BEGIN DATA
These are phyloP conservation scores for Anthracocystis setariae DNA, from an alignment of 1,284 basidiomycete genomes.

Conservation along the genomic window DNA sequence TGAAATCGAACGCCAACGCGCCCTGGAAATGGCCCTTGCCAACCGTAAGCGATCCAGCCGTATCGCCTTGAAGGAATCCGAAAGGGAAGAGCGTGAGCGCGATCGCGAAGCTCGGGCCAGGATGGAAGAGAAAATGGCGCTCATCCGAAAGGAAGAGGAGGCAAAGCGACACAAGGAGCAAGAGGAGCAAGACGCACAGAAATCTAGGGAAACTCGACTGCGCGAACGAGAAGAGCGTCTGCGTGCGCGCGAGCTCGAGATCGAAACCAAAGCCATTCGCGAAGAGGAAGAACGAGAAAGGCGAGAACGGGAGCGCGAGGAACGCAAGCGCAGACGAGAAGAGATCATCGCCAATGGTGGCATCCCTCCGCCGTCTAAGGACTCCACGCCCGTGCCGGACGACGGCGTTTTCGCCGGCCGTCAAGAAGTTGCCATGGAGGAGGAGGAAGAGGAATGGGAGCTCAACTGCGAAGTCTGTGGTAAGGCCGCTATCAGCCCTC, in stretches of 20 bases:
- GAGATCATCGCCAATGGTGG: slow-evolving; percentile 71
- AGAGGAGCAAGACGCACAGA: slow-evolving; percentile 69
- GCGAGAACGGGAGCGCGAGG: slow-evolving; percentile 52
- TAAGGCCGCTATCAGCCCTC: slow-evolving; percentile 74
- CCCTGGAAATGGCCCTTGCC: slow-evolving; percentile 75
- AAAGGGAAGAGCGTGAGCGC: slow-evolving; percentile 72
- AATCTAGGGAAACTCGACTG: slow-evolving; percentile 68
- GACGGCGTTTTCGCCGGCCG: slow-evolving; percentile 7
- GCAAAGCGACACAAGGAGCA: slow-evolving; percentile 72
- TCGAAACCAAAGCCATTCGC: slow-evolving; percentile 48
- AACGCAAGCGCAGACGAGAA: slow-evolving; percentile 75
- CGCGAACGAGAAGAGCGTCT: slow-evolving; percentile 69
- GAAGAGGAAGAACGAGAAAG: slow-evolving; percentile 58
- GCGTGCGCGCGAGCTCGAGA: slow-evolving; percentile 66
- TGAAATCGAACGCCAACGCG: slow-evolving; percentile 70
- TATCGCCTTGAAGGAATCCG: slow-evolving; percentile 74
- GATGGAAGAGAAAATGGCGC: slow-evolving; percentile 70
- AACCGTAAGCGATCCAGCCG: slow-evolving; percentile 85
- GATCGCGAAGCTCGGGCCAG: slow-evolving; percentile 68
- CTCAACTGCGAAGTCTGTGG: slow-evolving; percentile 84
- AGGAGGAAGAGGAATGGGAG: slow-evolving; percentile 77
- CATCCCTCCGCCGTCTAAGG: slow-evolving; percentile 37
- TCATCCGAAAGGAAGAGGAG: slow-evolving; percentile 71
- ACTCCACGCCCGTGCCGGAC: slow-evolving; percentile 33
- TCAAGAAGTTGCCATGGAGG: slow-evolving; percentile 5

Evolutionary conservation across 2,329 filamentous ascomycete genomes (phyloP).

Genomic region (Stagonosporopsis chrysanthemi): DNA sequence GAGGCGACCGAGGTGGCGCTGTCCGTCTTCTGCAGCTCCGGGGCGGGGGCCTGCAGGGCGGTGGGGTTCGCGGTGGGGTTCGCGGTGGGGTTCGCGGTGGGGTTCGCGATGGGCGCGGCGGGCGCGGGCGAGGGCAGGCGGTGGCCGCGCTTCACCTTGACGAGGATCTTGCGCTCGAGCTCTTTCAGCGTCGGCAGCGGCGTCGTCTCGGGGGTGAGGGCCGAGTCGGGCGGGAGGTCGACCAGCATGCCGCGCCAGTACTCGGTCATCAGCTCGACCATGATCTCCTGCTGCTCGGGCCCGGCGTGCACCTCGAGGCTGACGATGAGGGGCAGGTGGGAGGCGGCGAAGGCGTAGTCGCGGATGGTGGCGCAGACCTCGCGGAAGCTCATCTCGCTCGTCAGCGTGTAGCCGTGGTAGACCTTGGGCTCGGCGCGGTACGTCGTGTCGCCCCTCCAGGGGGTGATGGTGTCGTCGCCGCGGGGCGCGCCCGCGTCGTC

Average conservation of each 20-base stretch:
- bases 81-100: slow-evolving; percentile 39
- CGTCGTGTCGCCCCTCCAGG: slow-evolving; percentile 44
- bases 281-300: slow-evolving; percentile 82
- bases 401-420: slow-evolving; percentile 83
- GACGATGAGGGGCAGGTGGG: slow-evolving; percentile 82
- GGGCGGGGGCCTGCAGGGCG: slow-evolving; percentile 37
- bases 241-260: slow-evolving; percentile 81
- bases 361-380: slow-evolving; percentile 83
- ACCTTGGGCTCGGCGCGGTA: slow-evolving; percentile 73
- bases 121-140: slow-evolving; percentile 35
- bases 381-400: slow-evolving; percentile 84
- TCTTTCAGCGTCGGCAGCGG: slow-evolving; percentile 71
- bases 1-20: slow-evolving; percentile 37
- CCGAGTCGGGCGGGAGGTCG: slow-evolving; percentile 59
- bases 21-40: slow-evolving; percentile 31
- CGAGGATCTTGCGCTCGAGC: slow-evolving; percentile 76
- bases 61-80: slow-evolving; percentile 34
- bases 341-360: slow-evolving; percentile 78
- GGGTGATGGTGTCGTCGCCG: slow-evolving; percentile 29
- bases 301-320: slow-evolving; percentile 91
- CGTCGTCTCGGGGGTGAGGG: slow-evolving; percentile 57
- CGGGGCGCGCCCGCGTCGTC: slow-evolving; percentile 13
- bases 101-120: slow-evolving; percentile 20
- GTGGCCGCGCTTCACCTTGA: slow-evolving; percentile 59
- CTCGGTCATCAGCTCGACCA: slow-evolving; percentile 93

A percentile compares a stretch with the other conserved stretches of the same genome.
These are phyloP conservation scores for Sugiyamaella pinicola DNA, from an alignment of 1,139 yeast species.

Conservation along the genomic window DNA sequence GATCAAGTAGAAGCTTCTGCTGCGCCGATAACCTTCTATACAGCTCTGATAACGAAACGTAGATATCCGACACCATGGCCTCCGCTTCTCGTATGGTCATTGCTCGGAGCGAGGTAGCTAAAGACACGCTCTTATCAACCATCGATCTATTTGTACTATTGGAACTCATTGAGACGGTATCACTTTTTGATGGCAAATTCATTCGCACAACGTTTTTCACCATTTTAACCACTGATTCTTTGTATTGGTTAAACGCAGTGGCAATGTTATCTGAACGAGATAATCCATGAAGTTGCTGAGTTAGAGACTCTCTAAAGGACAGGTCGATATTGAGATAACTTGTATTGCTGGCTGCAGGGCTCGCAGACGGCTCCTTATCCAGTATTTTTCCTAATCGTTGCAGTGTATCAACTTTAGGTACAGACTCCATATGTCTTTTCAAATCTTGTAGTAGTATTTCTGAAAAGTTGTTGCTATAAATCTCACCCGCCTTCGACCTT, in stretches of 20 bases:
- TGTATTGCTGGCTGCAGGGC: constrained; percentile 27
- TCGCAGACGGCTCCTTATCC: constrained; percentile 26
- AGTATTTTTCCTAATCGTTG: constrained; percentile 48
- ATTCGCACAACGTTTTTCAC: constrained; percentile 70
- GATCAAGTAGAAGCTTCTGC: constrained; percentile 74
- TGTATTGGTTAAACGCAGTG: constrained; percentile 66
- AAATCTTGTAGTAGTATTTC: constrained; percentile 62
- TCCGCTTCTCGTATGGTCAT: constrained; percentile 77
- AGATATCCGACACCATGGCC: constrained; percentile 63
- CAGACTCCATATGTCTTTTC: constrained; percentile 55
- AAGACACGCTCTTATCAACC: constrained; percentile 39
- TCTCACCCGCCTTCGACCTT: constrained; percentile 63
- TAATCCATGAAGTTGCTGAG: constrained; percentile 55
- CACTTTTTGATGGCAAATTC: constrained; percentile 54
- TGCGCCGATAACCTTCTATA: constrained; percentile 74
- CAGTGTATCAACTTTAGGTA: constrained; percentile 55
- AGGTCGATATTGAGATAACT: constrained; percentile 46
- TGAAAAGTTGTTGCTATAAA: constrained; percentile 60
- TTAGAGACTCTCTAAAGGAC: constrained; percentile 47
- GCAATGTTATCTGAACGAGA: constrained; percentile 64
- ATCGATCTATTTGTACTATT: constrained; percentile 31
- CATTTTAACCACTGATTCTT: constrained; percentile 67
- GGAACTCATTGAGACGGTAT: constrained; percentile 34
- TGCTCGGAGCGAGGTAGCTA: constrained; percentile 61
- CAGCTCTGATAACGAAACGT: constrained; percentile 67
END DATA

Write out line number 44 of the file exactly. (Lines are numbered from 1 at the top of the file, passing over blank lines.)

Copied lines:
- CCGAGTCGGGCGGGAGGTCG: slow-evolving; percentile 59